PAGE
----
The News Courier in Athens, Alabama

November 8, 2013

Limestone Archives seeks local black historical records

By Karen Middleton

— “Most of our records are lily white,” said Limestone County Archivist Rebekah Thompson Davis. “I want our archives to contain the complete history of all of Limestone County, not just of the white movers and shakers. I want this to be the archives of the entire community.”

Toward that end, Davis has joined with three other archivists in the state to integrate public archives. She is joining with Huntsville-Madison County Archivist Savanna Leberman; Alabama A&M University Archivist Veronica Henderson, and Tuskegee University Archivist Dana Chandler to prepare a paper to present to the National Archivists Meeting in Washington in 2014.

“We will speak on integrating public archives,” said Davis. “However, we haven’t been approved for our talk.”

Davis had already been working with a group of Trinity High School graduates on collecting records of the school begun by the American Missionary Association immediately after the Civil War to educate the children of former slaves. The school closed in 1970 with integration.

Her efforts to collect histories on black residents gained a giant boost when visitor Imogene Burrell stopped by the Archives and asked for directions to Inez’s Soul Food. The restaurant is just across the street. Davis told her where to find the restaurant, but also chatted with her.

“Mrs. Burrell came back a couple of weeks later and I asked if her church kept updated records on marriages, deaths and so forth,” said Davis. “She came back a couple of weeks after that and brought me a whole bagful of funeral programs. Then Lois Scott came in and brought me some more funeral programs. We have about 200 of them now.”

Davis scanned and copied the funeral programs and assembled them into a book and returned the programs to Burrell. Scott, a Trinity graduate and retired educator, had not picked up hers.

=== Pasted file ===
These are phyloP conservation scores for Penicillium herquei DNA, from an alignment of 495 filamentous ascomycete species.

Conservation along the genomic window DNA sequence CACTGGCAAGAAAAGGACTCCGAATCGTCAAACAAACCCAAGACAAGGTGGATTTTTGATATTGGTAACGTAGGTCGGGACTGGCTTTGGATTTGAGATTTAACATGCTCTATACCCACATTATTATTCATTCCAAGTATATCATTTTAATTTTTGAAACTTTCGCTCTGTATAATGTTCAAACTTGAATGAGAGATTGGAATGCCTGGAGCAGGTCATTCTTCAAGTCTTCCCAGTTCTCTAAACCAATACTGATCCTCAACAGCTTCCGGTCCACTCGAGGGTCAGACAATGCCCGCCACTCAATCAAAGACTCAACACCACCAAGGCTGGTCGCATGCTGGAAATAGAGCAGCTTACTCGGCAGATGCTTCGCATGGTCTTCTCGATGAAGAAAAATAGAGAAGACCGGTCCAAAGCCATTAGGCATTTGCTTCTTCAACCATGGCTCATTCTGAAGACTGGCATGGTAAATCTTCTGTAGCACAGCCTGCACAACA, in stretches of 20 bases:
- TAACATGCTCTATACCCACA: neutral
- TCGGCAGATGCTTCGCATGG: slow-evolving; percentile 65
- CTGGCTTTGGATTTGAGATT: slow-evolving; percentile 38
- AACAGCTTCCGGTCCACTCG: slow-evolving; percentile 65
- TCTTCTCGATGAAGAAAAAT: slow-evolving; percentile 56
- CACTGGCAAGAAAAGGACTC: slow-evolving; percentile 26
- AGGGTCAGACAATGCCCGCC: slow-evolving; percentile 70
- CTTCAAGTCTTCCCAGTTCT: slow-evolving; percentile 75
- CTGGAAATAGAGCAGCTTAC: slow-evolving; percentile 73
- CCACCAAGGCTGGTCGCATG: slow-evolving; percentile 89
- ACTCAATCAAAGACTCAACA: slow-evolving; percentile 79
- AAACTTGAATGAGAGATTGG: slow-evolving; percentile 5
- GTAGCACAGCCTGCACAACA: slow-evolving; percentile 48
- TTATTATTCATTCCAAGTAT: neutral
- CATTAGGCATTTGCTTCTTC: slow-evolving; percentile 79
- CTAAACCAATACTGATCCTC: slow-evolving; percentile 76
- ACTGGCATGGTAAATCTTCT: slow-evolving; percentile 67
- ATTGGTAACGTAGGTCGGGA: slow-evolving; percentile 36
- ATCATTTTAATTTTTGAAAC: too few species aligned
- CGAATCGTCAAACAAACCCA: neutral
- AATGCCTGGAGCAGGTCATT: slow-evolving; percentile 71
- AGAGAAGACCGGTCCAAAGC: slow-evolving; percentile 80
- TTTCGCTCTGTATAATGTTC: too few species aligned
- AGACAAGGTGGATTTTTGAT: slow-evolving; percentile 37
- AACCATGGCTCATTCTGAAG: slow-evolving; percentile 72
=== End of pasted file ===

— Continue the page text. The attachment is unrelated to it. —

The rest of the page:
“We have white funeral home records, but not the first record from black funeral homes,” said Davis. “Death and churches are two areas of segregation that still exist in this community.”

Of those persons in the funeral programs, Davis said most did not have published obituaries in local newspapers.

“But we have these two ladies who wanted to keep up with these and share them,” said Davis. “Most of the documentation was lost to slavery and Jim Crow laws. Hispanics here today are flying under the radar. Jim Crow laws made black people illegal in their own communities too.”

Davis said that as well as lack of official documentation there has also been few of the black community to collaborate with archivists.

“If we’re going to include black history, it’s going to have to come from the black community,” said Davis.

However, she said whites might also be holding important links to black history. Local resident Frank Westmoreland brought in the forward to a doctoral dissertation written by his then-20-year-old grandfather, Theo. Westmoreland, in 1855 submitted to the University of Nashville for a degree of doctor of medicine. The dissertation is titled: “Anatomical and Physiological Differences in the Ethiopian and White Man.”

Davis said the paper puts forth many of the prevailing beliefs of the time, which were used to refute ideas of leading abolitionists.

“I’m not here to scrub history,” said Davis. “My background is in journalism, and it was my job then to find the facts, and it’s the same on this job, the facts are the facts.”

Davis is encouraging anyone with information on black history, be it photos, places, buildings, events or family Bible records to bring them to the Archives to be scanned while they wait.

“It’s going to be interesting if we get to give our talk in Washington,” said Davis. “There are three big groups of archivists meeting there from all over the U.S. and maybe Canada. Many of them will have pre-conceived ideas about the South and Alabama. I want to show them things are changing.”